Links to pages in this website are STABLE and won't break. Although, this site is not as flashy as others, the website structure is the most stable astronomy website anywhere on the web. Links to pages within this website from other external sites have worked since 2001 (that's "forever" in terms of the internet) while the content on the pages have continually updated. Pages are added to the structure for entirely new material and topics while "old" pages are updated, so links to the older pages will still work even as their content is updated. If you know of another website that has been around since 2001 (or longer) with a stable structure that has enabled links from external sites to pages within the website to still work as content has been updated, please let me know.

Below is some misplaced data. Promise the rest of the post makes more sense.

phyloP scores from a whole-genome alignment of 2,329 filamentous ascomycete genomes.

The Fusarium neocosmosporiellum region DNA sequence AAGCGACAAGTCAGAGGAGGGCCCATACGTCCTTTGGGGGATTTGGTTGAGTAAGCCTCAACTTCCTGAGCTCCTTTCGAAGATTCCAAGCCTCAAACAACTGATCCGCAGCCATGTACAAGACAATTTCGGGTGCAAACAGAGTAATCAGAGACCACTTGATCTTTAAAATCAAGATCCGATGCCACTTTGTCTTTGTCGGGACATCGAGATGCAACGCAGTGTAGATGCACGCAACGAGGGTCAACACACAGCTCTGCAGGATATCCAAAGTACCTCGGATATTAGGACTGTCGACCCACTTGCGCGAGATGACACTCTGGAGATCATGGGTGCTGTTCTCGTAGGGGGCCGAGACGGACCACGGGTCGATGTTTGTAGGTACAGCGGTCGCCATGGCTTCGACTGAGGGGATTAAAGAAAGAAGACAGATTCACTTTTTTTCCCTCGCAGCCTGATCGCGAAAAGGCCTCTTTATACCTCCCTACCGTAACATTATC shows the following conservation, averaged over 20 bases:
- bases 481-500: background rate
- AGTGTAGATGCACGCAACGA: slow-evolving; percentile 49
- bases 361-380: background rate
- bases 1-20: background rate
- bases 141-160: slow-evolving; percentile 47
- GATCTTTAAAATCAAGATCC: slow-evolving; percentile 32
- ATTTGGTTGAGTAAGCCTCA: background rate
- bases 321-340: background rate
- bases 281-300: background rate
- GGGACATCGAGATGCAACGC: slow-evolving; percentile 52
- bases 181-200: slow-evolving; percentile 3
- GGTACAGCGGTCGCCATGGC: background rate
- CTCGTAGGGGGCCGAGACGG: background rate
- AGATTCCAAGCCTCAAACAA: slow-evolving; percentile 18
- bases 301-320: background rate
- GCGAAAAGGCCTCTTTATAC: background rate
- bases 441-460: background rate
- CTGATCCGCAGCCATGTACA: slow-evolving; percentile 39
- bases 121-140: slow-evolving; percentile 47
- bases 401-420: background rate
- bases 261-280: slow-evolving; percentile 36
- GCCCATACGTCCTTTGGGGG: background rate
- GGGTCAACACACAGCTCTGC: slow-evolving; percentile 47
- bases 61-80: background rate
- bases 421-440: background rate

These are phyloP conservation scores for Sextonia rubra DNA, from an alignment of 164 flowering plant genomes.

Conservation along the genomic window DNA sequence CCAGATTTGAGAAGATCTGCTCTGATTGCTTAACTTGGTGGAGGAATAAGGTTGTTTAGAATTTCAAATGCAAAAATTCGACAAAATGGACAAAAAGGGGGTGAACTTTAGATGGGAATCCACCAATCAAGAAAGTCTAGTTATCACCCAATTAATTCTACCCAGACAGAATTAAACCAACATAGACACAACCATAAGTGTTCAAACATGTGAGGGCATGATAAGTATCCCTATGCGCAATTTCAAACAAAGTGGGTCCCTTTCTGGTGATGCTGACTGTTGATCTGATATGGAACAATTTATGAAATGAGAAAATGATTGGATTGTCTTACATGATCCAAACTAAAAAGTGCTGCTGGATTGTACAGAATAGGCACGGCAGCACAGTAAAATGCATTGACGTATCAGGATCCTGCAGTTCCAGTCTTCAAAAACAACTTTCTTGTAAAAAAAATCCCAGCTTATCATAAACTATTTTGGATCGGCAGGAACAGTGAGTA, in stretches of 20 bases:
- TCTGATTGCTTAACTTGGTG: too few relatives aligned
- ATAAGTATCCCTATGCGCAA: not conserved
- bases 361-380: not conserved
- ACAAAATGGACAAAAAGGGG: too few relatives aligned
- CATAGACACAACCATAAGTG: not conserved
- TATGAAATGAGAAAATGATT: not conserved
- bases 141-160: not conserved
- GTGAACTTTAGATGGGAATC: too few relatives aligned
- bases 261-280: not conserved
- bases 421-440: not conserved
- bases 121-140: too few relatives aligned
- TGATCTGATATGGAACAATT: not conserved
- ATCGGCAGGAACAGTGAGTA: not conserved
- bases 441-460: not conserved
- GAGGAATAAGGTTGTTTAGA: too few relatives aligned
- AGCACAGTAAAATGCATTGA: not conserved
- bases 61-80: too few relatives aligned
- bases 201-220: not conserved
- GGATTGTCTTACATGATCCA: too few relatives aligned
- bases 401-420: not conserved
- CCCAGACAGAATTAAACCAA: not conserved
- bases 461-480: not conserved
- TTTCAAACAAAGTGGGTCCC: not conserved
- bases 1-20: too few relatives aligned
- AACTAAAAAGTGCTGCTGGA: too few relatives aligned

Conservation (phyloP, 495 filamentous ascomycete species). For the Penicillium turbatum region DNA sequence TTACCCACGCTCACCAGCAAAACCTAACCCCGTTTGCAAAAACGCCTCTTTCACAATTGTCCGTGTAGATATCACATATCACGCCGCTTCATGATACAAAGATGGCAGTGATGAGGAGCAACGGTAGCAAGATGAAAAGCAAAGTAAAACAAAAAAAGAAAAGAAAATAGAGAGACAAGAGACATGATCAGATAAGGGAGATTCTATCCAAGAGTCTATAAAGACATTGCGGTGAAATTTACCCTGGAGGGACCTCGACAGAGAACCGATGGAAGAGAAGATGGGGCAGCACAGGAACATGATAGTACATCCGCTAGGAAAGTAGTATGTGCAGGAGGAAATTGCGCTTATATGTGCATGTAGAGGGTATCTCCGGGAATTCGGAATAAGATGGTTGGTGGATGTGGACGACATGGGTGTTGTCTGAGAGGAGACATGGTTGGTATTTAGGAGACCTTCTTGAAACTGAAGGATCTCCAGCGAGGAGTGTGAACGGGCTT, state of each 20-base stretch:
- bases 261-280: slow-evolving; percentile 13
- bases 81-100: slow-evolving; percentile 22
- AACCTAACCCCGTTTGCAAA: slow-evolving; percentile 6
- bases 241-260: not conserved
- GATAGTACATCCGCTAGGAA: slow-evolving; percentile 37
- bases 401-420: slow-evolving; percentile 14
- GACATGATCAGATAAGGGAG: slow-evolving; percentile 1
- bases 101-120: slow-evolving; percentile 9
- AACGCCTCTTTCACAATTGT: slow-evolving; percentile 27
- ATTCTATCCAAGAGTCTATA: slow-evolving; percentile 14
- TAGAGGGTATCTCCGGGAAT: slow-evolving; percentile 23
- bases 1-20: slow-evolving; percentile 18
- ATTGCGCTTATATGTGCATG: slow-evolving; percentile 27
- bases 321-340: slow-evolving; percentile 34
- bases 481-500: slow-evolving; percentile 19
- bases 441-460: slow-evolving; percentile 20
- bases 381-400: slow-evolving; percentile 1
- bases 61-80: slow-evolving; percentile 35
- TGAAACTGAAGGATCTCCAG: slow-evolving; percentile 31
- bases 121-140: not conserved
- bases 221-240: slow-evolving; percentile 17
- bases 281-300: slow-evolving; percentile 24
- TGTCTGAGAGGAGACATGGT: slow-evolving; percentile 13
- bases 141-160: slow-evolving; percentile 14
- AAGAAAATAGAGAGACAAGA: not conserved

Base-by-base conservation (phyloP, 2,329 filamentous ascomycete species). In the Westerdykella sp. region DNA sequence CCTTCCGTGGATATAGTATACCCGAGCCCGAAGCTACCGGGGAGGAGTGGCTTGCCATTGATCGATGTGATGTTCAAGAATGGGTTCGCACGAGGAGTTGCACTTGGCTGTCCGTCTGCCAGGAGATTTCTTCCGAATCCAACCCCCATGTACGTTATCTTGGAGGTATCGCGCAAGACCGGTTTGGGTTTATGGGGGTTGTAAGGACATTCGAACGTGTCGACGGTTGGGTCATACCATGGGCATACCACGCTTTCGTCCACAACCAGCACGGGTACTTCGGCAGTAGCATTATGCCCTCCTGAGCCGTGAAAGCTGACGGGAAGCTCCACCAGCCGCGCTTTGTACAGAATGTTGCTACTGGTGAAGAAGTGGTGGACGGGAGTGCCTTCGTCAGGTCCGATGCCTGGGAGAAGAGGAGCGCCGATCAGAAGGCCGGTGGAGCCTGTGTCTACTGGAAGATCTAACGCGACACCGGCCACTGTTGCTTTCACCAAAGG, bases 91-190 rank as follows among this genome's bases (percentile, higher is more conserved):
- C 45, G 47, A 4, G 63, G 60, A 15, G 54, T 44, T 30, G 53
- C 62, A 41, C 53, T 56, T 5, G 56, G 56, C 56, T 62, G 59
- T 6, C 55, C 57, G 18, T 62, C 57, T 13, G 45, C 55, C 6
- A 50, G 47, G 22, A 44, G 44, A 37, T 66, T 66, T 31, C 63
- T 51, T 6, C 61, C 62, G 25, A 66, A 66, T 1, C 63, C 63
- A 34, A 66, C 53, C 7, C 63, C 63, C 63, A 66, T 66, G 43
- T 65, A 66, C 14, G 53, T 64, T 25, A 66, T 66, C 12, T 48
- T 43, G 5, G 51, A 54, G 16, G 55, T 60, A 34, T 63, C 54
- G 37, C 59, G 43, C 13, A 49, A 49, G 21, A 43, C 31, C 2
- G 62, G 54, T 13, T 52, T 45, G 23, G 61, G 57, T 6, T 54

All of the line drawings were done with Create on my old NeXT machine or with Freehand on a wintel laptop and Macintosh or Adobe Illustrator at home. The line art images on the screen are GIF and PNG images. If you have comments about these notes, please email me.

Contents (chapters + descriptions):

  1. Astronomy as a Science and a Sense of Scale. I introduce astronomy's place in science, and give a sense of the size and time scales involved. Also discussion of the scientific method and how astrology is not a science and what makes astronomy a science.

    A separate section about the Science-Religion interface and interaction is available on this site. It is not part of the regular textbook. I take a middle road between the fundamentalists on both sides of the "debate"/dialogue.

  2. Method for Finding Scientific Truth. Borrowing from Pine's book ``Science and the Human Prospect'' I discuss the scientific method, correlations, problem of induction, positivism, levels of testimony, empiricism, models correspondence with reality, peer review process, and misinformation and disinformation.